City of West Linn begins fire mitigation planning
At a meeting with Tualatin Valley Fire and Rescue (TVF&R), staff from the City of West Linn, including City Manager Eileen Stein and Parks and Recreation Director Ken Worchester, took preliminary steps to forming a plan that will help protect West Linn's 250 acres of wooded areas and open spaces from fire.
According to TVF&R Public Affairs Officer Stefan Myers, Clackamas County assesses wildfire risk within the county, which the City can use while creating its plans.
A 2017 report from the county lists three areas in West Linn as "High priority communities at risk," Skyline Ridge, Wilderness and Camassia parks and the I-205 corridor.
The report states, "(I-205 corridor) has the highest occurrence of wildfire ignitions because the hillside is covered with light flashy fuels and is adjacent to Interstate 205. It is a south facing slope with the potential of rapid fire spread toward homes at the top of the slope. This area should be continuously considered for fire fuel reduction."
The report also states that typically there is at least one "fire ignition" a year in either Camassia or Wilderness Park, typically in late May or early June. Parks and Rec Director Ken Warner clarified that although fires were once frequent in the area, they have become significantly less so in frequent years, thanks partly to its declining popularity as a hangout spot for high schoolers.
The county considered a number of factors in ranking these priorities, including: heavy fuels on adjacent public lands, water availability, potential ignition sources from recreationists and transients, agricultural and backyard burning, access limitations (narrow driveways, lack of address signage, one way in/one way out) and community outreach programs promoting wildfire awareness.
The county report also lists Mary S. Young Park, Burnside Park and Maddax Woods, the Wilson Creek/ Rosemont natural area, the Pete's Mountain area, Hidden Springs and Robinwood Park as "medium priority communities at risk" and White Oak Savanna as "medium-low priority."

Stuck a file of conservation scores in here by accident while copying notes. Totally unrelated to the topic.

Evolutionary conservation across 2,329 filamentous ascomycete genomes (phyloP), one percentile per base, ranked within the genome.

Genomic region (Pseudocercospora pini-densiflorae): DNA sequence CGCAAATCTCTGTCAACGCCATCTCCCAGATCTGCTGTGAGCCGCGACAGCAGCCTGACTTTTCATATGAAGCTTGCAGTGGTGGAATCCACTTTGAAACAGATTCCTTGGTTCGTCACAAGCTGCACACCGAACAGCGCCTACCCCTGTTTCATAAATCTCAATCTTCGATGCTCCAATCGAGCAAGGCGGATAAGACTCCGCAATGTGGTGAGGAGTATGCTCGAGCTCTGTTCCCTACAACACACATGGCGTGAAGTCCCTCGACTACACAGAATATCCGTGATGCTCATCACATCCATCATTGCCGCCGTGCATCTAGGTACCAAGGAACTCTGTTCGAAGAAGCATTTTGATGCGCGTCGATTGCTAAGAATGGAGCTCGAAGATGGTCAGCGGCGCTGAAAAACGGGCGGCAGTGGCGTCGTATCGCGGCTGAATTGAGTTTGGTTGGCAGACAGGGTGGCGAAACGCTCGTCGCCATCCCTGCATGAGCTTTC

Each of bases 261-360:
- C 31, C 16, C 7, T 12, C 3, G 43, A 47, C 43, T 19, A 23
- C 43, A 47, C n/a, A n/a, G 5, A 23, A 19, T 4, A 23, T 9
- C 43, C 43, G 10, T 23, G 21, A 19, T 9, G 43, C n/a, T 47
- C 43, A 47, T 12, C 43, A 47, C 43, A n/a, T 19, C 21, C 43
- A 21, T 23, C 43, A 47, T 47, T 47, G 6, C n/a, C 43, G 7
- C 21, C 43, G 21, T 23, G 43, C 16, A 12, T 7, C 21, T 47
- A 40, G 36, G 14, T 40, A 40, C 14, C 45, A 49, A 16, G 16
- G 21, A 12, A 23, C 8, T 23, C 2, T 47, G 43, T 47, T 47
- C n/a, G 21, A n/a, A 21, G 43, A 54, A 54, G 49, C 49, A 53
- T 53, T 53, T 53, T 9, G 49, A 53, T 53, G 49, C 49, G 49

"The open space at Tannler Drive and Blankenship Road is fairly steep, has some trees and ground level fuels," the report says of White Oak Savanna.
Eventually, the City and TVF&R will work with other agencies like the Oregon Department of Fish and Wildlife to develop a more comprehensive plan, according to Stein. The city manager said planners will consider a list of wild life species that may be in the White Oak Savanna provided by Savanna advocates Ed and Roberta Schwarz.
This summer, the Schwarzes raised concerns about how volunteer work to eliminate potential wildfire fuel could affect the wildlife of the park.
"In this case, these areas are City-owned. They're going to want to look at a more comprehensive land use plan," Myers said. "And that's why in this preliminary discussion we were really looking at who are the experts that can both balance fuel mitigation with wildlife and other considerations that have to be a part of that discussion as it's an important resource for the community."
TVF&R abides by recommendations from Firewise, a national program that teaches people how to protect their homes from wildfires, Myers explained.
"We want to make sure that those brush fires and some small vegetation fires don't get into becoming a structure fire," he said. "So, if people look at Firewise, they can learn a lot of great techniques about keeping fuel sources away from their home and making sure their home is less susceptible to fire risk."
Firewise recommends things like limiting the amount of flammable vegetation around the home, using fire-resistant building materials, trimming branches that overhang the home and making sure plants within 10 feet of the home don't contain oil, resins or waxes.
Barrington Heights and Savanna Oaks are listed in the Clackamas County report as actively participating in the Firewise program.
Myers noted how important these plans are for the community.
"We are committed to supporting these efforts throughout the areas we serve and look forward to continued discussions," he said. "We want to be a supportive partner. Community safety is really important to us and we want to support the city as they go down that road and evaluate what's the best plan moving forward."
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